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  • Journal Article

    Viabahn stent graft compared with prosthetic surgical above-knee bypass in treatment of superficial femoral artery disease 

    Waezi, Narges; Saha, Shekhar; Bougioukas, Ioannis; Emmert, Alexander; Danner, Bernhard Christoph; Baraki, Hassina; Kutschka, Ingo; Zenker, Dieter; Stojanovic, Tomislav; Jebran, Ahmad Fawad
    Medicine 2018; 97(40): Art. e12449
    The prosthetic surgical above-knee bypass (pAKB) is a standard therapy in superficial femoral artery (SFA) occlusive disease in absence of suitable vein. Viabahn graft has been established as a promising alternative. Since limited comparative data are available, we conducted a retrospective study to compare long-term outcomes of these 2 therapies in a real-world setting.Records of 52 patients (60 limbs), who were treated by pAKB (29 limbs) or Viabahn (31 limbs) were reviewed. Patients were followed up by clinical assessment, physical examination, and resting ankle brachial index (ABI) after 3, 6, 12 months and yearly thereafter. Long-term data were available for 97% in the Viabahn and 93% for pAKB after 73 ± 3.7 months (mean ± standard error [SE]).Long-term primary and secondary patencies in Viabahn group were 40% and 70%, respectively, after 63 ± 2.8 months (mean ± SE). Total lesion length was 19 ± 11.06 cm (mean ± SE), graft size was 6 ± 0.72 mm (mean ± SE). Hospital stay was 4.8 ± 0.72 days (mean ± SE). Limb salvage was achieved in 90%. Patients in the pAKB group showed a total lesion length of 24.39 ± 1.97 cm (mean ± SE), graft size was 7 ± 0.99 mm (mean ± SE). Long-term analysis after 83 ± 6.8 months (mean ± SE) revealed a primary patency of 78% with a secondary patency of 94%. Hospital stay was 10.4 ± 1.27 days (mean ± SE). Limb salvage was ensured in 97%. Long-term primary patency was lower for Viabahn (P = .044), secondary patency (P = .245), and leg salvage (P = .389) were not significantly different. However, hospital stay was shorter (P = .0002) for Viabahn.Long-term analysis of Viabahn revealed a significantly lower primary patency, a similar secondary patency, limb salvage, and significantly shorter hospital stay when compared with pAKB. Our data suggest that pAKB is still a valuable option in patients suitable for an open operation. However, Viabahn can be used as a less invasive treatment in high risk patients.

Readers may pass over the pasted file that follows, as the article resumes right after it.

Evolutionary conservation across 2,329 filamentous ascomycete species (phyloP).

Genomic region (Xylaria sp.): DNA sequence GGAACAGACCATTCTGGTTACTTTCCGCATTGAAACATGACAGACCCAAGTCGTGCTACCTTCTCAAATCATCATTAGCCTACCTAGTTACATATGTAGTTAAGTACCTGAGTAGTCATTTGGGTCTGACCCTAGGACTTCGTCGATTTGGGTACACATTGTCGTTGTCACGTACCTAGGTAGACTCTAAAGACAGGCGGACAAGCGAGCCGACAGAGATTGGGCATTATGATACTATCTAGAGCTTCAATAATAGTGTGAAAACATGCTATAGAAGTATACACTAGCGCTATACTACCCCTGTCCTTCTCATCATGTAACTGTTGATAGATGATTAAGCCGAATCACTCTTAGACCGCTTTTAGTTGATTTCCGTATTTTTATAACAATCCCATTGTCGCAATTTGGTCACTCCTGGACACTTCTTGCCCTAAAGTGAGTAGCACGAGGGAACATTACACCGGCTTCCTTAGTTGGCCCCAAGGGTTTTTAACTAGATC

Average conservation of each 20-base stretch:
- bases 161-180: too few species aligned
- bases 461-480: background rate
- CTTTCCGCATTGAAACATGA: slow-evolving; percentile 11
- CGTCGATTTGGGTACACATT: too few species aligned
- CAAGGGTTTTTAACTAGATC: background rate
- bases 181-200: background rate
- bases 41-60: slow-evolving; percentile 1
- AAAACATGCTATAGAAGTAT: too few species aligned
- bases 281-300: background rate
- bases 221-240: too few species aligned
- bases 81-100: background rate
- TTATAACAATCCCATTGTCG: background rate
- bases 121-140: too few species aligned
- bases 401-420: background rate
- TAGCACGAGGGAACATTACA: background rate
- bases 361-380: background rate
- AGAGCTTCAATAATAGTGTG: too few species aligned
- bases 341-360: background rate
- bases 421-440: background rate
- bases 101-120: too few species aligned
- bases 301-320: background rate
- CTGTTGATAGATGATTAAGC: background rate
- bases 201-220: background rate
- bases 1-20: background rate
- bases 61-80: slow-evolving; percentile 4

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  • Journal Article

    Danger-Associated Molecular Patterns (DAMPs): Molecular Triggers for Sterile Inflammation in the Liver 

    Mihm, Sabine
    International Journal of Molecular Sciences 2018; 19(10): Art. 3104
    Inflammatory liver diseases in the absence of pathogens such as intoxication by xenobiotics, cholestatic liver injury, hepatic ischemia-reperfusion injury (I/R), non-alcoholic steatohepatitis (NASH), or alcoholic liver disease (ALD) remain threatening conditions demanding specific therapeutic options. Caused by various different noxae, all these conditions have been recognized to be triggered by danger- or death-associated molecular patterns (DAMPs), discompartmentalized self-structures released by dying cells. These endogenous, ectopic molecules comprise proteins, nucleic acids, adenosine triphosphate (ATP), or mitochondrial compounds, among others. This review resumes the respective modes of their release-passively by necrotic hepatocytes or actively by viable or apoptotic parenchymal cells-and their particular roles in sterile liver pathology. It addresses their sensors and the initial inflammatory responses they provoke. It further addresses a resulting second wave of parenchymal death that might be of different mode, boosting the release of additional, second-line DAMPs. Thus, triggering a more complex and pronounced response. Initial and secondary inflammatory responses comprise the activation of Kupffer cells (KCs), the attraction and activation of monocytes and neutrophil granulocytes, and the induction of type I interferons (IFNs) and their effectors. A thorough understanding of pathophysiology is a prerequisite for identifying rational therapeutic targets.